Joseph Slights, Vice Chancellor of the Delaware Chancery Court in the USA, has ruled that Facebook shareholders have a "credible basis" to believe that the social media company's directors had done some wrong in relation to data breaches. Specifically, Slights cited the Cambridge Analytica data breach in which millions of Facebook users data meant for research purposes was used to target political advertisements as them.
This comes on the back of Facebook shareholders suing the Menlo Park company during 2018 asking for records of the Cambridge Analytica data breach and others.
"For the foregoing reasons, a judgment shall be entered in favor of Plaintiffs that directs Facebook to allow inspection of the books and records designated in this Memorandum Opinion. The parties shall confer and submit a joint proposed implementing order and final judgment within fifteen (15) days," wrote Slights.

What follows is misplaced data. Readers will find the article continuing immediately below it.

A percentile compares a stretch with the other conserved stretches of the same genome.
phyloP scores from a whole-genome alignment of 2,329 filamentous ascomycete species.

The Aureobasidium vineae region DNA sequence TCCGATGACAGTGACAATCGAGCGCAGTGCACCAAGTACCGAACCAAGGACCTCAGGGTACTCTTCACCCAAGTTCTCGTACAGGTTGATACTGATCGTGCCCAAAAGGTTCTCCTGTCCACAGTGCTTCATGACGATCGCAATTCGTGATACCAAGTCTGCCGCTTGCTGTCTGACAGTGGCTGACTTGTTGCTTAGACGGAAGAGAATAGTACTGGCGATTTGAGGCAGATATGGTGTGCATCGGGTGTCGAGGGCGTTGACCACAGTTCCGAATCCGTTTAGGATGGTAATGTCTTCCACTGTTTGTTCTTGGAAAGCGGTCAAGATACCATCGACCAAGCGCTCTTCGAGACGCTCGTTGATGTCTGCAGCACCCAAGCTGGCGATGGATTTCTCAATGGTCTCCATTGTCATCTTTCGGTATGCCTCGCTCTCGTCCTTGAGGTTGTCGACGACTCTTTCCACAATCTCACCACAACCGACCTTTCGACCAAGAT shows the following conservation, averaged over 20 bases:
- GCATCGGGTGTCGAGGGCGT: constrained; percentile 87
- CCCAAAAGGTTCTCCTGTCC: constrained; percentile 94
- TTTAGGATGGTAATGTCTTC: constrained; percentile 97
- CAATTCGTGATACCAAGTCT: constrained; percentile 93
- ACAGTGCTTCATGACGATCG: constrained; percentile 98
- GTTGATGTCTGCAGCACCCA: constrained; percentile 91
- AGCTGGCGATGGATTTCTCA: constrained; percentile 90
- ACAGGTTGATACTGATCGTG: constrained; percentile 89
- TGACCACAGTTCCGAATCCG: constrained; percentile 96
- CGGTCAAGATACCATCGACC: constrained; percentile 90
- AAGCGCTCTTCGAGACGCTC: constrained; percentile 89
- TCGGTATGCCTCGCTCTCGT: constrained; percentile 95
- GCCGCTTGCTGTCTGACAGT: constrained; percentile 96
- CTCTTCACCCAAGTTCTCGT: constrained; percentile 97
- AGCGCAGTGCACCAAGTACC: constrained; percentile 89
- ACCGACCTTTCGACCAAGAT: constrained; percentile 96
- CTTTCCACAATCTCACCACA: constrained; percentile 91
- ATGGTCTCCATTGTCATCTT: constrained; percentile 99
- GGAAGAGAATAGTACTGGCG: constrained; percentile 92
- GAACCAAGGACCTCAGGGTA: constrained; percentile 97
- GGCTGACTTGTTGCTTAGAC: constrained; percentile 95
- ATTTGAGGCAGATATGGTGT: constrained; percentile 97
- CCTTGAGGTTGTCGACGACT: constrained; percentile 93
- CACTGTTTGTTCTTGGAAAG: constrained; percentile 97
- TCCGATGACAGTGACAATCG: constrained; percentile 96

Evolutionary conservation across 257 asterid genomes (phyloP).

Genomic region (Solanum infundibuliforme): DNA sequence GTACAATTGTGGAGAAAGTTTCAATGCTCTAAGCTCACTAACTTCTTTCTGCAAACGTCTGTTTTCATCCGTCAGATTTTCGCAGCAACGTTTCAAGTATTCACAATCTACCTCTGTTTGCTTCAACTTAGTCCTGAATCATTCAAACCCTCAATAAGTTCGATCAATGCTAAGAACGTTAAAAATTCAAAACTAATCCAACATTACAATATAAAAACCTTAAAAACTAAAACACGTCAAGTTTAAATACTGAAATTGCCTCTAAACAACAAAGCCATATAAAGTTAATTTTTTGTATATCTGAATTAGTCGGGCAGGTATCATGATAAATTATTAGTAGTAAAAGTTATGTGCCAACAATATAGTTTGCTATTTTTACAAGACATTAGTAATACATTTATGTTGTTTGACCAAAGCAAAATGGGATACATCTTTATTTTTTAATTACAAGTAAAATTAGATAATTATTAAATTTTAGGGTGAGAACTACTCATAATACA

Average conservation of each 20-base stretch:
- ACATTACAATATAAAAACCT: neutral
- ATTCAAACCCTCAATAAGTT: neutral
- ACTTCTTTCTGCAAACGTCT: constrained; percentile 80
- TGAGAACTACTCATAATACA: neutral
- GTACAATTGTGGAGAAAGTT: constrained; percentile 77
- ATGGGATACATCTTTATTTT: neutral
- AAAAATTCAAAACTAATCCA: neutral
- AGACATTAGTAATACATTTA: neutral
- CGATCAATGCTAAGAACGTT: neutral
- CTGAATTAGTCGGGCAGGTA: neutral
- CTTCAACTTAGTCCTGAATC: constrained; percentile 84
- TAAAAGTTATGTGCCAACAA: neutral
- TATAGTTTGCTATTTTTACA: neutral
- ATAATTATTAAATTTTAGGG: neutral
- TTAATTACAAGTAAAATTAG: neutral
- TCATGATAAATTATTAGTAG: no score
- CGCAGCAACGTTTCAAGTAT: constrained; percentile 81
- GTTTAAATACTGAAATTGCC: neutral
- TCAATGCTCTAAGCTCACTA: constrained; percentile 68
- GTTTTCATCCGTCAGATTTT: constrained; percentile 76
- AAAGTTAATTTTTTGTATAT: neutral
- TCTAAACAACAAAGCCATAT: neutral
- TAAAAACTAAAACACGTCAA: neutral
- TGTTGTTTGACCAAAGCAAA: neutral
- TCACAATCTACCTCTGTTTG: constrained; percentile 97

When initially suing Facebook, it was stated that Facebook had not only failed to protect the privacy of its users, but had also deceived users about who had access to their data and how it was used. Facebook have since revoked access to user data even for researchers.
This recent court ruling comes on the heels of Facebook announcing about a month ago that it would set aside $5 billion in anticipation of being hit with fine by the Federal Trade Commission. The fine is for violating a 2011 consent decree requiring it to clean up its privacy practices.
You can download the court ruling here.